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Tuesday, 2 October 2012

All Arguments For God Refute God

You have to pity religious people who get their religion from a book.

Consider the following statements:
"1. All the evidence for [favourite god] is in [favourite holy book] which is the word of [favourite god]."
Well, that isn't much good because no holy book has ever managed to convince anything like a majority of people so it can't have been written by an omniscient god. Besides, it should be manifestly obvious to anyone that no book or mere piece of writing can be proof of it's own truth, not even when it claims it is, otherwise anyone could create truth merely by writing it down and saying it's true. For example, this blog is all true because I said so and I should know, I created it. Convinced?

So, no holy book alone can be proof of a god.
2. "There is plenty of evidence for [favourite god] outside [favourite holy book] to prove what [favourite god] says in [favourite holy book] is true."
Well, that isn't much good either because any god which needs evidence outside its holy book obviously can't write a good enough book to convince people, so its power must be limited. Therefore the claims of omnipotence in the holy book must be false.

So that just about does it for all the arguments followers of any god can muster and yet they both refute the god. The book manifestly isn't enough on its own, yet having to rely on anything else refutes the claims about the god in the book.

Who'd be religious eh? No wonder religious people have such an allergy to evidence and need to rely on 'faith', i.e. believing something they know isn't true.

[Note to religious people: Don't let me hold you back but if you try to argue that this logic doesn't hold, you will be arguing that all the other religions are true too. Sorry about that but that's what happens when all the different religions have to use each others arguments to try to prove they are the only true religion and so the ones they've pinched the arguments from are false.]

12 comments:

  1. I am quite interested in your statements, given the selection of sacred texts that you chose to represent in the image. Please note that the religions represented by the texts in your image have a wide variety of perspectives on the role of the sacred texts. Some view their text as of divine origin and without error. Others see the texts as inspired by a divine source but written by humans. Others view the text as sacred wisdom but entirely of human origin. Of course, there are other nuanced views that are not represented in that short list. In addition, the role of the text within different religions varies significantly. Not all of the religions represented by the texts in your image include a belief system that relies on the sacred text as the sole (or in some case, primary) source of spiritual insight. Furthermore, not all of the sacred texts in your image even teach that there is a god.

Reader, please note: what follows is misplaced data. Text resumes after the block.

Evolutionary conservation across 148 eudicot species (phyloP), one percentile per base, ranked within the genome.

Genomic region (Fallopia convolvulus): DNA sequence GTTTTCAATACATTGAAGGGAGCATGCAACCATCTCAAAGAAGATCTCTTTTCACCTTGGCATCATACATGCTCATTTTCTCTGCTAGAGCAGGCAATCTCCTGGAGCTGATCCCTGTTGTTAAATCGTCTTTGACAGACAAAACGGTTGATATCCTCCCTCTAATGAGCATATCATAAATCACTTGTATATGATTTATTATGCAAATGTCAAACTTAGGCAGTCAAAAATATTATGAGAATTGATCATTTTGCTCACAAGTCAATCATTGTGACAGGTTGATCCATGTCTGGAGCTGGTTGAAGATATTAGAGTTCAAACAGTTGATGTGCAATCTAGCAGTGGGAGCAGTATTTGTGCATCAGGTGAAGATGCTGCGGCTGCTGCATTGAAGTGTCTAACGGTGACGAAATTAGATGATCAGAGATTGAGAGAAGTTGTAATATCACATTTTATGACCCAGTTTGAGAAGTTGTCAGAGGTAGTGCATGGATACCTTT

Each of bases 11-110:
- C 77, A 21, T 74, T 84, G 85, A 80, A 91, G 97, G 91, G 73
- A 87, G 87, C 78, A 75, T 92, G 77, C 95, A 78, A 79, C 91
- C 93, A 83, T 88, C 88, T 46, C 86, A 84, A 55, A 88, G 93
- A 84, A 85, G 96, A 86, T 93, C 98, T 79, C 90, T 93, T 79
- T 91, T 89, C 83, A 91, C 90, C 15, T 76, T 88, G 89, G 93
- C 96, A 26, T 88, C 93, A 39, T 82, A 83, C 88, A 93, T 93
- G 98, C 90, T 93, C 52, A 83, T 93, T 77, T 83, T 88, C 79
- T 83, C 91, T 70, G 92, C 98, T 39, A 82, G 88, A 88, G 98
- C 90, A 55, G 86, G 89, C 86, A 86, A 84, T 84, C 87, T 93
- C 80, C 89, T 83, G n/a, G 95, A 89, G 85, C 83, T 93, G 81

For these reasons, it may be more helpful if you would consider breaking this up into separate posts, addressing each specific religion and the associated text. Otherwise, I am concerned that your argument will be lost in what appears to be broad and inaccurate generalizations about sacred texts and the world's religions.

    In addition, it may be valuable for you to address the idea that some of the sacred texts represented in your image claim to contain historical truth claims that can be verified by sources outside of that text. I am not sure if it is accurate to represent followers of all religions of those texts as engaging in circulus in probando.

    Finally, I do not understand the logical argument that you made when you wrote, "any god which needs evidence outside its holy book obviously can't write a good enough book to convince people, so its power must be limited. Therefore the claims of omnipotence in the holy book must be false." I am not sure if you have exhausted the possibilities here. Your critique of C.S. Lewis as building a false trichotomy with his Lord, Liar, Lunatic argument may be a critique of your quote in this post.

    What you seemed to argue was:
    If a god exist, then that god must want to use a holy book as the exclusive evidence of said existence. If that god did exist but did not want to use a holy book as the exclusive evidence of said existence, then the only possible explanation is that the god was not powerful enough to write such a book. Is that really the only possibility? If we are considering the possibility of the existence of a deity, it seems like quite a leap to assume that this god would only want to use a sacred text. What is your proposed evidence for or against this? I suppose that sort of god would not hae interest in the illiterate, cultures without a written tradition, infants, etc? I seem no strong argument in your post as to why the existence of a god necessitates that god choosing to write a book that convinces the majority, or that a sacred book must serve as the primary proof of the god's existence. Consider the fact that many religions have relied and some continue to rely primarily upon oral traditions or other experiential forms of spiritual insight. Still others argue that the gods are recognized in nature. What requires that their gods would want to write a book?

    ReplyDelete
  2. Even the so-called Holy Texts were at some time only oral in basis, until somebody decided to sit and commend them to a fixed media, so that the game of 'Chinese Whispers' would end, i.e. recording them onto said fixed media made them unchangeable, or permanent in content, something which had not previously been the case, and had been changing from generation to generation

    Right here in Australia, we see the oral style continuing among our own indigenes, related as 'Dreamtime' stories, and many yet to be committed to hard copy, but in the meantime, continue to be embellished by the Elders with each retelling

    ReplyDelete
  3. First off, you don't address a single argument for God's existence.